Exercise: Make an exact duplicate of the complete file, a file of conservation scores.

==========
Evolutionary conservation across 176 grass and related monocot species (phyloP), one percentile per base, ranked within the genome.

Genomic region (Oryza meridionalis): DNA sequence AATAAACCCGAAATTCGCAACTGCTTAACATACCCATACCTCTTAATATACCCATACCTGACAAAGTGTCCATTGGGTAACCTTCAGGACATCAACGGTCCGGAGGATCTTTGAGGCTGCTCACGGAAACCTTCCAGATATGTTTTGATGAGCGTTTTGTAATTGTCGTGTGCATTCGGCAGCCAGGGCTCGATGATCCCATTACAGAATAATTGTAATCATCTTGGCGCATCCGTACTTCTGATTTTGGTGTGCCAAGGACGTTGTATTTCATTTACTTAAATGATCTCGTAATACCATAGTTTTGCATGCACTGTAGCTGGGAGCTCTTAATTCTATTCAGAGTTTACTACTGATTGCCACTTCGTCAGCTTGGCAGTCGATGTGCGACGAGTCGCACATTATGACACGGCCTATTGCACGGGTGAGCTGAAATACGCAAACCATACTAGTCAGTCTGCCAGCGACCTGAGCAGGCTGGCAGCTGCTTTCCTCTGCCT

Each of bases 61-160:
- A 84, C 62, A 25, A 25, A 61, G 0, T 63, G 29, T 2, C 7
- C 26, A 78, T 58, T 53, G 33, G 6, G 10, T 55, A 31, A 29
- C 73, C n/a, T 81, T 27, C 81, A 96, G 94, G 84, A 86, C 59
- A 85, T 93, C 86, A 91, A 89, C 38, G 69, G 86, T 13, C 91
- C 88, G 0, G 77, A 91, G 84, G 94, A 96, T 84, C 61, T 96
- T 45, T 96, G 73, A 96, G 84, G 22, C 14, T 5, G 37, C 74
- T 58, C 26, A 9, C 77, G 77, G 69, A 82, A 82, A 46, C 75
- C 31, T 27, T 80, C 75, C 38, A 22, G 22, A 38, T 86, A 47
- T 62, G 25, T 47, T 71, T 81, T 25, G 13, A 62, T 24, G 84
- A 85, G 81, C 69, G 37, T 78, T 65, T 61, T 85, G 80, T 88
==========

Evolutionary conservation across 176 grass and related monocot species (phyloP), one percentile per base, ranked within the genome.

Genomic region (Oryza meridionalis): DNA sequence AATAAACCCGAAATTCGCAACTGCTTAACATACCCATACCTCTTAATATACCCATACCTGACAAAGTGTCCATTGGGTAACCTTCAGGACATCAACGGTCCGGAGGATCTTTGAGGCTGCTCACGGAAACCTTCCAGATATGTTTTGATGAGCGTTTTGTAATTGTCGTGTGCATTCGGCAGCCAGGGCTCGATGATCCCATTACAGAATAATTGTAATCATCTTGGCGCATCCGTACTTCTGATTTTGGTGTGCCAAGGACGTTGTATTTCATTTACTTAAATGATCTCGTAATACCATAGTTTTGCATGCACTGTAGCTGGGAGCTCTTAATTCTATTCAGAGTTTACTACTGATTGCCACTTCGTCAGCTTGGCAGTCGATGTGCGACGAGTCGCACATTATGACACGGCCTATTGCACGGGTGAGCTGAAATACGCAAACCATACTAGTCAGTCTGCCAGCGACCTGAGCAGGCTGGCAGCTGCTTTCCTCTGCCT

Each of bases 61-160:
- A 84, C 62, A 25, A 25, A 61, G 0, T 63, G 29, T 2, C 7
- C 26, A 78, T 58, T 53, G 33, G 6, G 10, T 55, A 31, A 29
- C 73, C n/a, T 81, T 27, C 81, A 96, G 94, G 84, A 86, C 59
- A 85, T 93, C 86, A 91, A 89, C 38, G 69, G 86, T 13, C 91
- C 88, G 0, G 77, A 91, G 84, G 94, A 96, T 84, C 61, T 96
- T 45, T 96, G 73, A 96, G 84, G 22, C 14, T 5, G 37, C 74
- T 58, C 26, A 9, C 77, G 77, G 69, A 82, A 82, A 46, C 75
- C 31, T 27, T 80, C 75, C 38, A 22, G 22, A 38, T 86, A 47
- T 62, G 25, T 47, T 71, T 81, T 25, G 13, A 62, T 24, G 84
- A 85, G 81, C 69, G 37, T 78, T 65, T 61, T 85, G 80, T 88